Do you not know that you are the temple of God and that the Spirit of God dwells in you? (1 Cor 3:16)
As Paul continues sharing the second reason for the divisions in the church at Corinth – a misunderstanding of the Christian ministry – he describes the church in terms, first of an agricultural field or garden, where its ministers are merely farm-hands working together toward the common goal of the cultivation of God’s harvest field. The second metaphor he employs is that of a building, where he again emphasizes that the building of Gods church requires the work of many people, yet God holds His builders responsible to build it to His precise specifications. In the third metaphor, Paul likens to the church is a temple. For several reasons, this text in 1 Corinthians 3:16-17, is important in the epistle; its description of the church as a temple is the focal point from which and to which later instruction will proceed and refer. The startling declaration of verse 16, “You are God’s temple,” is anything but an isolated remark, but flows from the context which precedes it. This idea of the church as a temple flows right out of the garden/building metaphors described before it in verses 5-15 of chapter 3. The evidence for this is in verse 9 where there is a sudden shift of metaphors from garden to building. What does a garden have to do with a building? The answer is: a lot, if Paul does not have some generic building in mind, but specifically God’s temple.
When Paul admonished the builders of the church to build with materials of gold, silver and precious stones, he had to have the Hebrew temple in mind. First built by Solomon, the temple was the only edifice in the Hebrew Scriptures described as being built upon a foundation, with 100,000 talents of gold, 1,000,000 talents of silver, and adorned with many precious stones. But it is also striking to note that Solomon’s temple was also described as being full of garden-like items – ‘wood-carved gourds and open flowers,’ ‘palm trees.’ several hundred ‘pomegranates,’ a ‘lily blossom design,’ ten lampstands configured as ‘almond tree blossoms,’ resembling a small grove of trees. This combination of botanical items along with gold, silver, and precious stones is more than sufficient warrant for Paul to move swiftly from God’s field to God’s building – as both point to God’s temple.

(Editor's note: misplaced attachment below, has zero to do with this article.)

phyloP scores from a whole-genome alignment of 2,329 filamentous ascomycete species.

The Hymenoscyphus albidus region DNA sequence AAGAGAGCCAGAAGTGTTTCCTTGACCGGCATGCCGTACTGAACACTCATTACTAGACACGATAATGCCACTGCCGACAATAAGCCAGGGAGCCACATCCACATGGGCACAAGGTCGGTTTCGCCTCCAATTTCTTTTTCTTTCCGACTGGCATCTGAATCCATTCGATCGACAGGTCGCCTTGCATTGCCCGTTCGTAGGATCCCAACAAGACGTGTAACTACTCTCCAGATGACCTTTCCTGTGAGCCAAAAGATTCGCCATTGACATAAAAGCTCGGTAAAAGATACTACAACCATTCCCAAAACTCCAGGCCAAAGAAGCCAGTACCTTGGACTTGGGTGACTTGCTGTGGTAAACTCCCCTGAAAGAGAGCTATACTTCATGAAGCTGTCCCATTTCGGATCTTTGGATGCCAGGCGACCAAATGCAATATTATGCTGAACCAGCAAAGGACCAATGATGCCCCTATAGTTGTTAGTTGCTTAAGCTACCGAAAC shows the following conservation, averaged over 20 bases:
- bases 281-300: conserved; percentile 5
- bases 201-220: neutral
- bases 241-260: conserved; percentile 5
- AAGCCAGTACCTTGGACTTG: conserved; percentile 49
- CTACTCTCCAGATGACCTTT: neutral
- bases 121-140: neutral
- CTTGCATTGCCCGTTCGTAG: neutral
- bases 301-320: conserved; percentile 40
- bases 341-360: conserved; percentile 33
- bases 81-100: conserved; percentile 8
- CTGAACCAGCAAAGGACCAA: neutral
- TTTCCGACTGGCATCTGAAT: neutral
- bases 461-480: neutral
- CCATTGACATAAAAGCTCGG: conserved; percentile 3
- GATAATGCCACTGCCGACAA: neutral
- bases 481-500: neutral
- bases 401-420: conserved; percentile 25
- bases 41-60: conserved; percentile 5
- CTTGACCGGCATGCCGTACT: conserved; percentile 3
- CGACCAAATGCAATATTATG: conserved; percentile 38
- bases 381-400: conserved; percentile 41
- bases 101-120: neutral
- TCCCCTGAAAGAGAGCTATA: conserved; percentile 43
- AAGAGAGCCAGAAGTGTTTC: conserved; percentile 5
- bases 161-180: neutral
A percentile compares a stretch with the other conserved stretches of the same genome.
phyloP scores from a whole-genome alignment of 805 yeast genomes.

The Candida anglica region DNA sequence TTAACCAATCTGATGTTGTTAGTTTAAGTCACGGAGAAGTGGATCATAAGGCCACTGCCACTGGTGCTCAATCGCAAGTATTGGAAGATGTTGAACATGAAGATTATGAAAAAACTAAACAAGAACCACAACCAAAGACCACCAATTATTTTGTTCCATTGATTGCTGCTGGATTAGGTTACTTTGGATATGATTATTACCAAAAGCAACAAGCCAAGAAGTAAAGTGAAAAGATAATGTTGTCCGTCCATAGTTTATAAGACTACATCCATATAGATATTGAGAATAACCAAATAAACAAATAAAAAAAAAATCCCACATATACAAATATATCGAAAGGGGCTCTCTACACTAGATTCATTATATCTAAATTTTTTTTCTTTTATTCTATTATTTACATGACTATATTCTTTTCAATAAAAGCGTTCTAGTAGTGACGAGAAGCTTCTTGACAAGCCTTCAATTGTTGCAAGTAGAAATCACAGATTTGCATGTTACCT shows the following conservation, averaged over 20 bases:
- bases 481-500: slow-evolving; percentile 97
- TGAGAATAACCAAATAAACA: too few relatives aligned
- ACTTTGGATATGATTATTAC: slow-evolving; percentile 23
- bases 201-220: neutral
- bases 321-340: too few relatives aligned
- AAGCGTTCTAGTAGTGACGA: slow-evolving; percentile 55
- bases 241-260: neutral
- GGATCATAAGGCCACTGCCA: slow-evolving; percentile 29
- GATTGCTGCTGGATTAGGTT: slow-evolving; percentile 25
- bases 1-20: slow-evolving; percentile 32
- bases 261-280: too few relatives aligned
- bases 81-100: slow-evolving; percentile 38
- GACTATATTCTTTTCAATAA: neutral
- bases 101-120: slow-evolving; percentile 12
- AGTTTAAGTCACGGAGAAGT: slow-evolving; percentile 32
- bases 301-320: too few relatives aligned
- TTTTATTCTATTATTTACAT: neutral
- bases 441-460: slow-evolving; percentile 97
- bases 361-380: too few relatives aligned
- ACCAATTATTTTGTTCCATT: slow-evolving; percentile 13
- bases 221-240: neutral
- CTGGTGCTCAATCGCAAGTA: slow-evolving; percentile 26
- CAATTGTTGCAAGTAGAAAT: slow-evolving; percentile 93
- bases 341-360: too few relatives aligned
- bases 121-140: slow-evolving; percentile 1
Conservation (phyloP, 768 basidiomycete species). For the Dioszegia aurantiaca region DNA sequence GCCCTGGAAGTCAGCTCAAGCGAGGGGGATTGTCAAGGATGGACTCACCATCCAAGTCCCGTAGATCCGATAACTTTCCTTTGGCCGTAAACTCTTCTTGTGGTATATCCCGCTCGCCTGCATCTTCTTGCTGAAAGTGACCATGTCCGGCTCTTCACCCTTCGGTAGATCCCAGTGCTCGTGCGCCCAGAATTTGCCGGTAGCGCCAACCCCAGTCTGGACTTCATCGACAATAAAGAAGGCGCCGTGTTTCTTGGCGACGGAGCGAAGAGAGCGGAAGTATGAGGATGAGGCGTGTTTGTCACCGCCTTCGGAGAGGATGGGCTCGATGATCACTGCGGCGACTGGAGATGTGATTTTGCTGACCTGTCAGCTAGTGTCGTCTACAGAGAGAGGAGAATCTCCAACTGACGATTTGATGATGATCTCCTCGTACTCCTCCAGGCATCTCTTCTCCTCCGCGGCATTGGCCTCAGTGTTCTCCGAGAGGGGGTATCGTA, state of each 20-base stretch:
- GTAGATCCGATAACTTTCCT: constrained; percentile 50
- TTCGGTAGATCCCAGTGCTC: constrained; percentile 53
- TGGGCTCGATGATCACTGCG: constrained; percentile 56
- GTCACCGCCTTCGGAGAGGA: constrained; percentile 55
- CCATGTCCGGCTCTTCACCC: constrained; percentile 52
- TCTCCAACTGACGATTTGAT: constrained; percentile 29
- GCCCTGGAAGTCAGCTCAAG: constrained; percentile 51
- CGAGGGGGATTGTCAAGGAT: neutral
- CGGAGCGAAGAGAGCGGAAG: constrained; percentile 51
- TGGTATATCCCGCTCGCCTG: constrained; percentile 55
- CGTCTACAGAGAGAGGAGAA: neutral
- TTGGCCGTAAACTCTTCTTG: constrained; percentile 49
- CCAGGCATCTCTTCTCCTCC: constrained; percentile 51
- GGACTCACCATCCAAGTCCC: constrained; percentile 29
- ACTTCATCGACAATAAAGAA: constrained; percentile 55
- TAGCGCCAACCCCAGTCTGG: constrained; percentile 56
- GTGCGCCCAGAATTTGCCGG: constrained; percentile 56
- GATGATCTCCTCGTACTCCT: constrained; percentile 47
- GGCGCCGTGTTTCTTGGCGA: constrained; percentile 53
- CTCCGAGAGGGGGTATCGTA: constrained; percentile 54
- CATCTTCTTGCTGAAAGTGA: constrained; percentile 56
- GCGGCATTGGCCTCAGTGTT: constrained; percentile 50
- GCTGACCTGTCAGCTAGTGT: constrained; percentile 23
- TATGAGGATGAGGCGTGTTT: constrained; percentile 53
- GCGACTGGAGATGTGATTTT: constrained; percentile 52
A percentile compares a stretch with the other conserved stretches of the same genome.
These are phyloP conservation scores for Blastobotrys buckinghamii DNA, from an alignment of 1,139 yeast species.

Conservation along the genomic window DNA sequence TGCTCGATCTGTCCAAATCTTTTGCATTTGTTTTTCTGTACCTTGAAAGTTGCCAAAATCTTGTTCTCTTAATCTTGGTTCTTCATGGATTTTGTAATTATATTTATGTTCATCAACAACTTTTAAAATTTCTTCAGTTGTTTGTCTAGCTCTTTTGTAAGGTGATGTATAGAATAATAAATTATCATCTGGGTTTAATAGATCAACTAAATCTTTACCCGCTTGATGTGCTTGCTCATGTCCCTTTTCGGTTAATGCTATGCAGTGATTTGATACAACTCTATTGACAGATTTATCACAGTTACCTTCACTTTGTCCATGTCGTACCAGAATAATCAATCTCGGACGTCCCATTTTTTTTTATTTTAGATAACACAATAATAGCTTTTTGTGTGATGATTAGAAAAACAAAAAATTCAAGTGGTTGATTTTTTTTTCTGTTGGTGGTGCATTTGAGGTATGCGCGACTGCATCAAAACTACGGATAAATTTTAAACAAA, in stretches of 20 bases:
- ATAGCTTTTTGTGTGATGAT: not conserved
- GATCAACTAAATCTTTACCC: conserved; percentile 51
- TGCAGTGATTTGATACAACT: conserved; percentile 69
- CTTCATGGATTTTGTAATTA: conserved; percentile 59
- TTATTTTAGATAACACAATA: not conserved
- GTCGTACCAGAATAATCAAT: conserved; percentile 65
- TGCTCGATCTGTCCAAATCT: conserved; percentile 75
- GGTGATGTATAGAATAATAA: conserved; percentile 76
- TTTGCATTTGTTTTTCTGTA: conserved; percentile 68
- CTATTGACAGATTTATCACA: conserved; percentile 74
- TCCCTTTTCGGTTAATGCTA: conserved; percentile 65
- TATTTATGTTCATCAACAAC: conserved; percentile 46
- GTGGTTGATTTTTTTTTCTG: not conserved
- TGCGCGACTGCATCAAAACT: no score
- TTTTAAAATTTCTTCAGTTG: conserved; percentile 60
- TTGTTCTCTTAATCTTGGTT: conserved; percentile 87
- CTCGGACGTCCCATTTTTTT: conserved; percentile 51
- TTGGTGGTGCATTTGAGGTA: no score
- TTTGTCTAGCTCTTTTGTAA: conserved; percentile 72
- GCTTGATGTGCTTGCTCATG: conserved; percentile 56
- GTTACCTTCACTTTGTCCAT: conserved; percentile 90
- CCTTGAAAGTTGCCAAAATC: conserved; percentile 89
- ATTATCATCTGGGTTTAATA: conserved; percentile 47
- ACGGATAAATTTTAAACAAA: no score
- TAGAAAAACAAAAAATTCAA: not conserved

This concept of God’s community as a temple is a Scriptural theme, as the presence of God’s Spirit is often described as being among His people (see Ex 25:8, 29:45, Lev 26:11-12, Ps 114:2, Ez 11:16, 27:26- 28). The idea of people as a building was nourished in Jewish tradition and the writings of Josephus and Philo. So this idea is by no means novel. We can safely say that Solomon’s temple points to a fulfillment found in the church, as the focal point for the presence and worship of God moves from a physical building to a spiritual one.
The idea that the Corinthians were God’s temple was honorable. It recalls the way Paul describes the church in the letter’s opening, “those sanctified in Christ Jesus and called to be his holy people” (1:2). This also sets the scene for the expulsion of the sinning man involved in an incestuous relationship in chapter 5, as he must be ‘destroyed,’ because he has ‘destroyed’ God’s temple. It is this temple motif that adds significance to the bread and wine of the Lord’s Supper (10:16-22, 11: 17-34) .
Meditate on what the temple meant to the Jewish people – the pilgrimages, meeting with God, the ultimate seat of the government of the earth – as you think about its centrality to Israel and the world, then think about this … 1 Corinthians 3:16-17 sees a small squabbling band of mainly Gentile Corinthians as the fulfillment to which that temple points. Then think about this … our church is included in this fulfillment – we are God’s temple, the Spirit of God dwells with us … we, together are that temple!
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